Election unrest makes some cities’ CRE projects uninsurable, no-go on California rent control repeal, Pennsylvania adds LIHTC, a K-shaped recovery, and REIT bankruptcies that make shareholders go bust.
In Today’s News
CRE Projects May Struggle for Insurance Until Election Is Settled
GlobeSt.com reports that several of the nation’s largest commercial property insurers have put moratoriums on new insurance policies and renewals due to potential election-related “civil unrest,” especially in some notable big markets.
Why it matters: It’s nothing new to not write new policies when, say, a hurricane is approaching, but because of elections? By the way, there’s a potential hurricane on the way, too. Google “tropical storm Eta.”
California Rent Control Relief Narrowly Fails, Property Tax Hike Uncertain
Bisnow reports that California voters appear to have rejected Proposition 21, the second attempt in three years to relax statewide restrictions on rent control, while Proposition 15, which would raise property taxes on thousands of commercial properties in the state, remains too close to call.
Why it matters: Golden State voters made clear their preference at the top of the ballot, but the results for these two measures will go a long way, too, toward defining the new normal for property owners and managers in a state economy that’s bigger than most nations’.
Pennsylvania Governor Signs Bill to Create State LIHTC
Gov. Tom Wolf did something else on election day. He signed into law a bill that establishes a low-income housing tax credit in the Keystone State that mirrors the existing federal incentive.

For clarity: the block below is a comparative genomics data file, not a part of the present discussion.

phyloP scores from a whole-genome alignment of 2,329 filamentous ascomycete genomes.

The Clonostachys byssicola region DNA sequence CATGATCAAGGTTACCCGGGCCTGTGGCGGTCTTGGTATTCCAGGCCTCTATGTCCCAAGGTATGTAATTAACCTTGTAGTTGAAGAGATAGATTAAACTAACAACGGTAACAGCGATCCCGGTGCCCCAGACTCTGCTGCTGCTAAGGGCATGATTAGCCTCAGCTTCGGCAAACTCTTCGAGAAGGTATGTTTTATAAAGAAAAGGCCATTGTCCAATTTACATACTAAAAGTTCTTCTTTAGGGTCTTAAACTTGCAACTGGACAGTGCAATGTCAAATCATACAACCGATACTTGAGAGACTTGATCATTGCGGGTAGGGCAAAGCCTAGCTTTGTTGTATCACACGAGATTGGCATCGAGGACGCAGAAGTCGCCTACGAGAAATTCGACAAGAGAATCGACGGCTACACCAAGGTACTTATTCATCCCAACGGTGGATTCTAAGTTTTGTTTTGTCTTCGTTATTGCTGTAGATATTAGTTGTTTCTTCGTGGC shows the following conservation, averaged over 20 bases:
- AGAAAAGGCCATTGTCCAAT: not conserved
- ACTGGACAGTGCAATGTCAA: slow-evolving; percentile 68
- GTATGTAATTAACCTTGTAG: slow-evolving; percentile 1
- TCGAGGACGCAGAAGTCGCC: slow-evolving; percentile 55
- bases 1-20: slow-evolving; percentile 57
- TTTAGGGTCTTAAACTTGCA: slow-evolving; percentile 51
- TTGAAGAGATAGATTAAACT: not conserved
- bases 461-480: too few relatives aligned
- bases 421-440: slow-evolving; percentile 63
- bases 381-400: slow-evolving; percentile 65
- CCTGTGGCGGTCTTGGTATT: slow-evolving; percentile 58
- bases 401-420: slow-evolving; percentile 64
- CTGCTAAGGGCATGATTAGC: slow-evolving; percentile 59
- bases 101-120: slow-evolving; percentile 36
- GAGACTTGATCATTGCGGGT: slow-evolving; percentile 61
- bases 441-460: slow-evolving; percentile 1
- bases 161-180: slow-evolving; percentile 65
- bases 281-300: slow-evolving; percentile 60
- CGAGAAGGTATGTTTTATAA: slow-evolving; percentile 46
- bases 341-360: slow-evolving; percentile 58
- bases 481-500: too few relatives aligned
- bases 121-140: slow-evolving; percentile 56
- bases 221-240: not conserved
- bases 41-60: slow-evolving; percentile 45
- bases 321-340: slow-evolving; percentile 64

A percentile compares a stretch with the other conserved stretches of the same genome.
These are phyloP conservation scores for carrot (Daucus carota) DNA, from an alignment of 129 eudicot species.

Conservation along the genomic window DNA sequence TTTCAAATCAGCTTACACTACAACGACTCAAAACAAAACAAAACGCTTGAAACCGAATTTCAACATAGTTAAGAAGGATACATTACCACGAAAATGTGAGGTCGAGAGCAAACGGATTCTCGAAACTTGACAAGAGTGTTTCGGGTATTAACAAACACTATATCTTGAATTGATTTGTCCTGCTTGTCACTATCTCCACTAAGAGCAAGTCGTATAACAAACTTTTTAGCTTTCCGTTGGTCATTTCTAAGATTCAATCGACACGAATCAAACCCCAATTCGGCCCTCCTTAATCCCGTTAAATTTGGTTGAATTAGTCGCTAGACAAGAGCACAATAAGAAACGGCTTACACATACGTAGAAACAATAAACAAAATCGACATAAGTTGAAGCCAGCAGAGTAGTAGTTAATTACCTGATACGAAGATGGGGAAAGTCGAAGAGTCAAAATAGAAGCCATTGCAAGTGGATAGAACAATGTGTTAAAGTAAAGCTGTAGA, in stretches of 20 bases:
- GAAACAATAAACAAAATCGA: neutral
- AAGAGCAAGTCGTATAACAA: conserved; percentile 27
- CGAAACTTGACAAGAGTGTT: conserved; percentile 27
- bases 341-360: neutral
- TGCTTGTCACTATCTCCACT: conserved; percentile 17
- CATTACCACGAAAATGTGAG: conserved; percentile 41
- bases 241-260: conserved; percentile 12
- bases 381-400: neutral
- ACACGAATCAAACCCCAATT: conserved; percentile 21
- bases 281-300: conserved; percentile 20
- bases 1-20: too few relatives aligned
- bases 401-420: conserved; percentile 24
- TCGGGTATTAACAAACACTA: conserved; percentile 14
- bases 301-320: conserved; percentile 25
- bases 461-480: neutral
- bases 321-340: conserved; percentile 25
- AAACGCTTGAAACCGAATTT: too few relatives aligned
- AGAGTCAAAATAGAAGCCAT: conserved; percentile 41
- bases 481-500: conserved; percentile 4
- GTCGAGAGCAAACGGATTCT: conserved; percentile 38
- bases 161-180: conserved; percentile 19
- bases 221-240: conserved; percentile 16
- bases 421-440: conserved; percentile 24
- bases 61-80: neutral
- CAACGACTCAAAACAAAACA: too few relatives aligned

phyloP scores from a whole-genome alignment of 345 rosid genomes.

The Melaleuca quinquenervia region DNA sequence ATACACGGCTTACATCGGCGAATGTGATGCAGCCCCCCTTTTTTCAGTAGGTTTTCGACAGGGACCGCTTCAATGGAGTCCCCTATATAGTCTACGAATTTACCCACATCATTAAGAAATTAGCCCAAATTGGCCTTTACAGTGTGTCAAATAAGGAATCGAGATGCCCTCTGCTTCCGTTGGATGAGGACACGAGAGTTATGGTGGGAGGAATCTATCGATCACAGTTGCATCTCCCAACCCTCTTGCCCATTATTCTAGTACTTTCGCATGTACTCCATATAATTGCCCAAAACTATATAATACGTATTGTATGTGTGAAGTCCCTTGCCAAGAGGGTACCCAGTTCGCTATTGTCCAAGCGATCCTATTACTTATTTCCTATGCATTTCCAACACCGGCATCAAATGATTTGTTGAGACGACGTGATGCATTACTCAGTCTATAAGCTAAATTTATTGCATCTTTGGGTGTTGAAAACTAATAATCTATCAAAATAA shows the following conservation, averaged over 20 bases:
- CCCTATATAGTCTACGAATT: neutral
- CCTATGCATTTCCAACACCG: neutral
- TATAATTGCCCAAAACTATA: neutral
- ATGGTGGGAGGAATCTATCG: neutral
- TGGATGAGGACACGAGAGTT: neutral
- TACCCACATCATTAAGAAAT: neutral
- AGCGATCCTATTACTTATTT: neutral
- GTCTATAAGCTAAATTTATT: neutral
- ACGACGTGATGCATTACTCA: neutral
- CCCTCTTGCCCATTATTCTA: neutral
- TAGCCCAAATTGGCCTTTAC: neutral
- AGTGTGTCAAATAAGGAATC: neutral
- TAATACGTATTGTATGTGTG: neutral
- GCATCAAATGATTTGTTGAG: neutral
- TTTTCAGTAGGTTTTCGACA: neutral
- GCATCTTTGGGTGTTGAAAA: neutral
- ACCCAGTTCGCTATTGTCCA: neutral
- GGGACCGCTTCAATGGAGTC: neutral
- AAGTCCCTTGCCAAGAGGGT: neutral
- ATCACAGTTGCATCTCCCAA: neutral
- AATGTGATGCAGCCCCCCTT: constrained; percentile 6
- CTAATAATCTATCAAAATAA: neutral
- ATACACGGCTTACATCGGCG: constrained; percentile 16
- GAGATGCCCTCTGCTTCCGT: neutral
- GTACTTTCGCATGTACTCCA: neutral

Why it matters: Taxable gains deferrable programs aimed at redeveloping struggling areas are popular on both sides of the aisle, it seems. This piece from the Novogradac consultancy adds that five states have bills pending that would create their own state-level LIHTCs.
Today on Millionacres
What Would a K-Shaped Recovery Mean for the Real Estate Market?
Millionacres’ Deidre Woollard looks at the ramifications of an economic recovery where the tide only lifts some of the boats.
Why it matters: Whether it’s a V, U, or K is not just semantics. The kind of bounce back we see once the pandemic is past will go far to determine the economic fortunes, at least in the near term, of most Americans, including real estate investors.
CBL and PREIT File Chapter 11: What‘s Next for These Mall Operators?
Millionacres’ Matt Frankel lays out how these two real estate investment trusts (REITs) are now selling for pennies on the dollar, and could soon be worth less than that.
Why it matters: Matt not only points out why CBL (NYSE: CBL) and PREIT (NYSE: PEI) shareholders are stuck with the short end of the creditors’ stick, he shares some insight on what to look for in REITs in the same business but with very different portfolios and balance sheets. That makes all the difference.